Performance:

Much has been said on the newsgroups about how MDB queries can run as fast as ADP Views. To me, that’s like saying “our butter substitute tastes as good as butter.” The standard is still butter, or in this case, ADP/ADO native connection to SQL Server. Sure, if you’re a good Access developer, you can write Access MDB queries that work as good as ADP equivalents. But if you’re not an experienced developer, ADPs are going to be more forgiving to you. As was said by someone I deeply respect, Albert Kallal, “ALL [ADP] SQL is 100% executed on the sql server side, and thus it is MUCH harder to screw things up.”

Conclusion

In conclusion, let me be clear that I don’t intend to start a war on this topic. I love MDB applications and I love working with ADPs. But as was pointed out in the first paragraph, there are strong feelings on both sides. Below is a pair of posts on the question about whether Microsoft is depreciating ADPs.

From the Con Camp:

Members of the Access team and MVPs have advised me to avoid ADP (and ADO) unless required because: MDB and DAO is a richer function set, it provides more flexibility, and it is much less expensive (time consuming) to develop and maintain. ADP requires much more REAL programming to work around the more limited feature set of ADO.

While the ADP/ADO paradigm was recommended by MS circa Office2000, it was a response to the slow networks of the immediate past. By Access2003, it was no longer being promoted. Now, ADP projects have been deprecated in Office2007 which implies that it will soon no longer be supported. The new ACCDB extension (an extension of JET) indicates that JET (now called ACE) is alive and well as a route to SQL.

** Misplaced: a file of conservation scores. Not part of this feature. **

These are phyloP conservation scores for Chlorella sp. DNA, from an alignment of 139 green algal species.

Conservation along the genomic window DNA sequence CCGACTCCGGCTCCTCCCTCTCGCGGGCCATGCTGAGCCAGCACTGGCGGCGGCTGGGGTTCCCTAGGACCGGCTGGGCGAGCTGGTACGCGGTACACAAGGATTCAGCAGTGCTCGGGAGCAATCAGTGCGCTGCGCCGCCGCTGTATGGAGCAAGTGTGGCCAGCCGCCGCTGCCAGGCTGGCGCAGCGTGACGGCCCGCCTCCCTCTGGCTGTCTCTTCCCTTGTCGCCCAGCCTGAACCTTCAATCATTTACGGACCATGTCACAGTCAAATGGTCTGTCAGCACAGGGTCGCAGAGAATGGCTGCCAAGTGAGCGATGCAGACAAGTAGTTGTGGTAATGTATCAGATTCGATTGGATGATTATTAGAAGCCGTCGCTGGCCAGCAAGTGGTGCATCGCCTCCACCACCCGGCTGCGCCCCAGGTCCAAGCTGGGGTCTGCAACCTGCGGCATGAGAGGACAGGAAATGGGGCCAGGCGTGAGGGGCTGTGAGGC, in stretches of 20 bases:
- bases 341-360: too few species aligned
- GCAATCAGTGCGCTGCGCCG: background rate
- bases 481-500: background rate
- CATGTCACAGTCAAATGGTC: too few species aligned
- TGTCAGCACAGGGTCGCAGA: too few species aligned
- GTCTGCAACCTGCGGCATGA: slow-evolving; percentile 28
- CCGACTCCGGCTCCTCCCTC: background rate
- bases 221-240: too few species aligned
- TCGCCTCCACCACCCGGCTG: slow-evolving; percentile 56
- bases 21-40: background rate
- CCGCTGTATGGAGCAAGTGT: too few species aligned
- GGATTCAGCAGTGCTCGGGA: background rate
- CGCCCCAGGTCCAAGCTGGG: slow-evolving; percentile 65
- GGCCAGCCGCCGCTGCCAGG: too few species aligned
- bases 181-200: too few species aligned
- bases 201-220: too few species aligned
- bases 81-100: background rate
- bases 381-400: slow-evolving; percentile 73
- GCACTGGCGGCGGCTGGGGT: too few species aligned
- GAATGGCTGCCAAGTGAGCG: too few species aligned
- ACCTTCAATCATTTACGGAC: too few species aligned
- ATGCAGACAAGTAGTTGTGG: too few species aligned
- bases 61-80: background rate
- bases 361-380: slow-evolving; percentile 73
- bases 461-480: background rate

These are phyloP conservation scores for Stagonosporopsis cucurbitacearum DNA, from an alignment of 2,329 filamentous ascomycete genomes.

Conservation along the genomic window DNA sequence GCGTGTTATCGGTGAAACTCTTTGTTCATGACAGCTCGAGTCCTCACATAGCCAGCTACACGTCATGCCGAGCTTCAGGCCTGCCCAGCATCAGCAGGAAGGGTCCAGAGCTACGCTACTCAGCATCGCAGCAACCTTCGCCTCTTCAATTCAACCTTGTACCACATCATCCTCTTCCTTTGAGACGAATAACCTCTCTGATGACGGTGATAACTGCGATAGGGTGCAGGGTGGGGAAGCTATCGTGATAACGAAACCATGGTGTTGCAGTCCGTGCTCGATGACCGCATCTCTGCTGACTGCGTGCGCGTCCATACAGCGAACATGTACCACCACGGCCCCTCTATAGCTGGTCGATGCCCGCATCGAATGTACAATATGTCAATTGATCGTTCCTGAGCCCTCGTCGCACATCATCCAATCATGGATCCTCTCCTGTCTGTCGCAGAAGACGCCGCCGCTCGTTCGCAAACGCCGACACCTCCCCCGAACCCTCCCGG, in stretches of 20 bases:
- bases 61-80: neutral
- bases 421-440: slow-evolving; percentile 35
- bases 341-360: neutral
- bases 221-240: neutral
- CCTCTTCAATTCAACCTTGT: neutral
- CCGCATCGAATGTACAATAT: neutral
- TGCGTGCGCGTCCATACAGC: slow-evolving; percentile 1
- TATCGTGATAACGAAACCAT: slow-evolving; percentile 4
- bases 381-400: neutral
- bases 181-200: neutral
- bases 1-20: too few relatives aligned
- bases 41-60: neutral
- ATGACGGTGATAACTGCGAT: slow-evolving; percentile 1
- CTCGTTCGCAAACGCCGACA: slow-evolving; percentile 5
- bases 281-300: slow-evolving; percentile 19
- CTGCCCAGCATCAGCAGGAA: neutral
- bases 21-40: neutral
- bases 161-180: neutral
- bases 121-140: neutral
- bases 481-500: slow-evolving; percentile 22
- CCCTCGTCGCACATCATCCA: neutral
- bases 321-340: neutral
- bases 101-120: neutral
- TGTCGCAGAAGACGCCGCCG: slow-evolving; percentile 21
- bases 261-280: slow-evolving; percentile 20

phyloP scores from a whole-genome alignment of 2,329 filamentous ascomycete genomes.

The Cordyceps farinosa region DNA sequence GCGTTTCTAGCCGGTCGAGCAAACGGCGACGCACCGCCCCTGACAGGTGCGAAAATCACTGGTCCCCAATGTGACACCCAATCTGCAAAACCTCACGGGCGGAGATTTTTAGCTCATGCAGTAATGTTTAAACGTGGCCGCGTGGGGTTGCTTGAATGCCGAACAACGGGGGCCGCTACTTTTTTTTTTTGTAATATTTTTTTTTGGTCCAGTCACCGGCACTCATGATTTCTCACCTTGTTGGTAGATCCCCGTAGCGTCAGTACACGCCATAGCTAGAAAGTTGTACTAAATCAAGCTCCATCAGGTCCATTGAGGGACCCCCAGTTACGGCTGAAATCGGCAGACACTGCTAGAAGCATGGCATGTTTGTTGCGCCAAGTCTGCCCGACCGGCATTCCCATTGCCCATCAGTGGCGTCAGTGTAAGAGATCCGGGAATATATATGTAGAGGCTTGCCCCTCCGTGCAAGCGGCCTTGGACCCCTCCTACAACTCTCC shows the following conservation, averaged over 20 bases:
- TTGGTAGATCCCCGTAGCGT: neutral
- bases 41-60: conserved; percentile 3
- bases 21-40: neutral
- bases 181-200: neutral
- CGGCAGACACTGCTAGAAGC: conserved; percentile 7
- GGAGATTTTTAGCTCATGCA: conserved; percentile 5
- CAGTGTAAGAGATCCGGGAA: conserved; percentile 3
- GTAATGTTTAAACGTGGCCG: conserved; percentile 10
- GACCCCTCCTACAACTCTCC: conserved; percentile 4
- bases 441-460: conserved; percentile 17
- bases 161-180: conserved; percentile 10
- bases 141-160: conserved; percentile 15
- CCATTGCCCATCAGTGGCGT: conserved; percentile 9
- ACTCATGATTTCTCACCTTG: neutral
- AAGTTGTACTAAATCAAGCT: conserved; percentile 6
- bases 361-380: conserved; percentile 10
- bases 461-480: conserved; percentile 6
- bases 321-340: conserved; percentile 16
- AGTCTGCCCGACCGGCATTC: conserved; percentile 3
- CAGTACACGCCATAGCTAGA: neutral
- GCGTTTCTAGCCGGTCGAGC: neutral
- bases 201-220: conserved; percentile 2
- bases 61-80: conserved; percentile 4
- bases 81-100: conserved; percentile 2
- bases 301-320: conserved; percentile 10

From the Pro Camp:

It is interesting how different people at the same company give the same but not the same advice. I still work in MDB as well as ADP projects in 2000, 2003/XP and 2007 environments. I can say that when MSSQL is involved the adp/ado partnership is much cleaner, faster and easier to maintain. ... and ... it is apparently still in production, not deprecated. But don't take my word on any of this, experiment with both and arrive at the best course of action for your particular project.

See Microsoft's site for Office 2007:

http://office.microsoft.com/en-us/access/HA101679531033.aspx

So, which should you choose for your next project? There is no simple answer. ADPs have value and they are still with us. Try building your next app as an ADP and check it out for yourself. Once you get over the fear, outside your comfort zone, you might just find you like them.

» See All Articles by Columnist Danny J. Lesandrini